liver and connects the anteroposterior surface of liver to the anterior
abdominal wall and to the under surface of diaphragm. Its free margin
contains ligament teres and small paraumbilical veins (ligamentum teres is a
ramanent of umbilical vein). At its upper end the two layers of falciform
ligament are separated.
Falciform ligament


Left layer is continuous with anterior layer of the left triangle ligament.
Right layer is continuous with the upper layer of coronary ligament.
 Coronary ligament:
 It is a reflection of peritoneum from diaphragm to superior and posterior
surfaces of right lobe of liver.
 It consists of an upper and lower layers which are continuous at their
extremities with the right triangular ligament of liver but diverging to the left as to enclose
posteriorly a large triangular area on the right lobe of liver (Bare area).
Right and left triangular ligament
 Lower layer is continuous with posterior layer of right triangular ligament and goes to
posterior surface of right lobe.
 Left triangular ligament: Connects the superior surface of left lobe of liver to diaphragm.
 Right triangular ligament: Connects the lateral part of posterior surface of right lobe of liver
to diaphragm.
 Lesser omentum: From portahepatis to lesser curvature of stomach
.
HEPATIC SURFACES
 Superior surface:
 Fits under the diaphragm.
 Covered by diaphragm except over a small triangular area where two layers of upper part of falciform ligament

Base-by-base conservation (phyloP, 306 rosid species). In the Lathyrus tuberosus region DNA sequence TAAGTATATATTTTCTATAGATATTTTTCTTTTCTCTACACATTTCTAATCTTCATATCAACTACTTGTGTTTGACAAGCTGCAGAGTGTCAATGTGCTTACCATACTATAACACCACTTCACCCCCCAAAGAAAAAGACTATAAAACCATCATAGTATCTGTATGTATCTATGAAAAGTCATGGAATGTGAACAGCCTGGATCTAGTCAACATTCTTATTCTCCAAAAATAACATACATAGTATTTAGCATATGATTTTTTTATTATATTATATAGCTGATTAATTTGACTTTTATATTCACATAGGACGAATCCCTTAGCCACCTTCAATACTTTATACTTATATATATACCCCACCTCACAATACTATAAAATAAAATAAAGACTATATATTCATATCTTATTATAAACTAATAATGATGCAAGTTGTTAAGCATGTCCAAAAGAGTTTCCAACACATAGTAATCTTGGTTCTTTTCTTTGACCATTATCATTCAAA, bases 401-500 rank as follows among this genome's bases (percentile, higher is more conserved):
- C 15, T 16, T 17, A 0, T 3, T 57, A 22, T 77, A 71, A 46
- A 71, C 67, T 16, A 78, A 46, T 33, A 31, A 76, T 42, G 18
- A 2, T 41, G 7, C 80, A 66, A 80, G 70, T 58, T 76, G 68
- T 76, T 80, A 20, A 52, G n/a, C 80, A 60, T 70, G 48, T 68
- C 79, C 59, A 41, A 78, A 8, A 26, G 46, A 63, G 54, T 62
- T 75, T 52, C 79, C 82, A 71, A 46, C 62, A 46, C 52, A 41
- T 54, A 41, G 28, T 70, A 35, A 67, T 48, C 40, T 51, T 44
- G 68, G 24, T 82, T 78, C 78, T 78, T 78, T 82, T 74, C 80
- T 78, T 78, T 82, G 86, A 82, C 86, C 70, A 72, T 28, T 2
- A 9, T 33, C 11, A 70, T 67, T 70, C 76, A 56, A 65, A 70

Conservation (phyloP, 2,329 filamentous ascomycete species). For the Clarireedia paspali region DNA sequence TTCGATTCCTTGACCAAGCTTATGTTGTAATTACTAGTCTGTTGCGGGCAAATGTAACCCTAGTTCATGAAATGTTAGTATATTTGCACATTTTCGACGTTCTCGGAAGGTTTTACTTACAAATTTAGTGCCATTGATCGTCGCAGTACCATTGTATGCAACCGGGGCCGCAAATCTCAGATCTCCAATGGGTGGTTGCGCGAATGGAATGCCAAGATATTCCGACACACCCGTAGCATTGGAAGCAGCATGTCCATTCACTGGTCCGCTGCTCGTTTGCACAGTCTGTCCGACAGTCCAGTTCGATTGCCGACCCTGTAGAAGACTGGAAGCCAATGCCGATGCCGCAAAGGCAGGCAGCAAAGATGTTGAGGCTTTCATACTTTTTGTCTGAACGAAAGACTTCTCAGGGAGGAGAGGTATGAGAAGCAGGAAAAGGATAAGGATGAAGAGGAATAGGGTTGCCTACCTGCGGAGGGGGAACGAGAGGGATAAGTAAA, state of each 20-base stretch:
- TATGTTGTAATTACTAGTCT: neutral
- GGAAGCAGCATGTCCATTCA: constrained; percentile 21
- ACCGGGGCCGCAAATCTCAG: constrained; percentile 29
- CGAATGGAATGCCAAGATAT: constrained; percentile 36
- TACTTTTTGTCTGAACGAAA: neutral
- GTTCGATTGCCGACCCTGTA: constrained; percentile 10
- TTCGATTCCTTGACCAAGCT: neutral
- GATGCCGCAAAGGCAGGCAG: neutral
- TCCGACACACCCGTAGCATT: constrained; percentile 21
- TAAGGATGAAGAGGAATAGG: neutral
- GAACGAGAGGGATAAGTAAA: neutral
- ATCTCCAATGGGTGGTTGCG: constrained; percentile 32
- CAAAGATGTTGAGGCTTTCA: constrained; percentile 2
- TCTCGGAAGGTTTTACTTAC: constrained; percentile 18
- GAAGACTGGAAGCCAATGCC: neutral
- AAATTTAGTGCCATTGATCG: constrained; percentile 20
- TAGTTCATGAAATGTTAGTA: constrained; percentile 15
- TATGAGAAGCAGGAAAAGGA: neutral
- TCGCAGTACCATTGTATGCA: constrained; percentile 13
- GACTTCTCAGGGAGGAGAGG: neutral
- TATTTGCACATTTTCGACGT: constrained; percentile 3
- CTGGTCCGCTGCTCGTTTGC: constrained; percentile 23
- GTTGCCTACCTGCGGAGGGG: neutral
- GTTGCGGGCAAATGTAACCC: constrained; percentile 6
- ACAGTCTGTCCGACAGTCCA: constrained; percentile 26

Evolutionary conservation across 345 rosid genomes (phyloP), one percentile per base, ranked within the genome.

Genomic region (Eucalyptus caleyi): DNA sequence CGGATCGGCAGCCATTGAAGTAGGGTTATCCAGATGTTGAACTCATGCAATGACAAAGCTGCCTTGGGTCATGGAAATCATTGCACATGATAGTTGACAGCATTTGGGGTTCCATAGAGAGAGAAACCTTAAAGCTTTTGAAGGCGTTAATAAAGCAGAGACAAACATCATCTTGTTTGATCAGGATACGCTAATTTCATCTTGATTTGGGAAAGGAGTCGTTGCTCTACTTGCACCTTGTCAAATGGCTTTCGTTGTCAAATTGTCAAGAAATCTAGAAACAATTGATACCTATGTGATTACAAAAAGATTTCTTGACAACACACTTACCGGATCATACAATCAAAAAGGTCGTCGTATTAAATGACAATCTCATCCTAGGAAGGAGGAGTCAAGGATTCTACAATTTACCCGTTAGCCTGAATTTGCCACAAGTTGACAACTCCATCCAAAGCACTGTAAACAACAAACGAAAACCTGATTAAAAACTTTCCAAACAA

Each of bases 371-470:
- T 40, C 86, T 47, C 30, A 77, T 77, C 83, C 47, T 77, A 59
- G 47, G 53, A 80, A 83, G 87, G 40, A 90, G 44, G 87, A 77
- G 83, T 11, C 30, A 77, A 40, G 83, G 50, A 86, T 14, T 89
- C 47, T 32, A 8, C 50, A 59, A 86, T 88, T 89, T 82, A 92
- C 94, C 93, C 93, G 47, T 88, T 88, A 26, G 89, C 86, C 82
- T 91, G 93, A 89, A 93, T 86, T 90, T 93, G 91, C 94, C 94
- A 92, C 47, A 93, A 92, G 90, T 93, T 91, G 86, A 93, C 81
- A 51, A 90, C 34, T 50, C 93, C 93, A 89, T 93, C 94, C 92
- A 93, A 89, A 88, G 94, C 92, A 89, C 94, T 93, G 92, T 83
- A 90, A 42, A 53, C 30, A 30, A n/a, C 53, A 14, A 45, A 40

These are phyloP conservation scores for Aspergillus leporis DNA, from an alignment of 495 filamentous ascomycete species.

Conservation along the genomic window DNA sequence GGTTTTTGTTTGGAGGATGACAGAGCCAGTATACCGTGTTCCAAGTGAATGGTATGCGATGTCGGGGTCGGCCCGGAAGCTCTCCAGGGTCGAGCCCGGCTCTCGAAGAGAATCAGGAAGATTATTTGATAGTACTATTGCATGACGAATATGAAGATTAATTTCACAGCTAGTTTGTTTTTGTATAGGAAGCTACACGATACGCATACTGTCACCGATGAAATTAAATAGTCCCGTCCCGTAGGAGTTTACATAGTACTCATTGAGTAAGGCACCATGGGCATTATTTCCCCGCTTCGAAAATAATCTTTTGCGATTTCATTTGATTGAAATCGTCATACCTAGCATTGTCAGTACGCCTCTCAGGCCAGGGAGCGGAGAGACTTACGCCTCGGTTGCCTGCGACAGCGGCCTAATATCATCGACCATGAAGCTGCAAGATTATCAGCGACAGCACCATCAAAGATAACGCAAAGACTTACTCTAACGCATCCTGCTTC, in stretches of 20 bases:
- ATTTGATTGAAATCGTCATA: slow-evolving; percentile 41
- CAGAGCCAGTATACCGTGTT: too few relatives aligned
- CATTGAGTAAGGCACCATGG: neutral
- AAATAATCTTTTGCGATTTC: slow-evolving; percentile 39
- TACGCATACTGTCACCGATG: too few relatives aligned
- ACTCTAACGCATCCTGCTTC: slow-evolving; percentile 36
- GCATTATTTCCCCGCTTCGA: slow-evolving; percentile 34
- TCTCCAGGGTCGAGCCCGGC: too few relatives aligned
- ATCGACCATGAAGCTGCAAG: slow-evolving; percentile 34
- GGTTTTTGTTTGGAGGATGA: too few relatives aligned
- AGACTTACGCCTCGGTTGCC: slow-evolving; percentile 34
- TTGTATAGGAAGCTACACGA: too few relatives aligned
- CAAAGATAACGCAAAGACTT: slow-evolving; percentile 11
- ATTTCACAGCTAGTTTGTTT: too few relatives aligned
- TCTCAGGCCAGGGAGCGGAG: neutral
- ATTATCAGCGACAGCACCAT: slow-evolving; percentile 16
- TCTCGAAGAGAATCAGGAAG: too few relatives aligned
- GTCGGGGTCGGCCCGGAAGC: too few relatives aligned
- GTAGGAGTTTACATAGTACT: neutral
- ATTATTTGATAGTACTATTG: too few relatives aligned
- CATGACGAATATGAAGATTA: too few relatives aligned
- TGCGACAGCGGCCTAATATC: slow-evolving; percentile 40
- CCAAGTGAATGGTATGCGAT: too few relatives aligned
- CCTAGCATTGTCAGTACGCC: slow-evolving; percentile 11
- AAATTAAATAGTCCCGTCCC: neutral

diverge.
 Central part shows cardiac impression.
 Also related to diaphragmatic pleura of right side and right lung and to pericardium and ventricular part of heart and to
smaller extent to diaphragmatic pleura of left side and base of left lung
HEPATIC SURFACES
 Anterior surface:
 Triangular in shape
 Whole covered with peritoneum except the line of attachment of facliform ligament.
 It is in contact with diaphragm which separates it on right side from pleura and 6th – 10th ribs
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with their costal cartilages and on the left side 7 – 8 C. cartilage.
The median part of anterior surface of liver lies behind the xiphoid process of sternum.
Right surface is covered with peritoneum and is related to right portion of diaphragm which
separates it from right lung, pleura and 7 – 11 ribs.
The upper 1/3rd is related to diaphragm and the pleura of right lung.
The middle 1/3rd diaphragm and costodiaphragmatic recess.
The lower 1/3rd diaphragm.
HEPATIC SURFACES
 Posterior surface:
 This is wide and convex on right but narrow on the left. Its middle part shows a deep concavity
for the vertebral column.
 Bare area:
 Above – superior and inferior layers of coronary ligament.
 Base – Groove for inferior vena cava.
 Apex – Right triangular ligament.
Groove for inferior vena cava
 Lodges the upper part of inferior vena cava and being pierced by hepatic veins.
 Lateral to lower end of groove, the bore area lodges the upper part of right supra renal gland
(supra renal impression).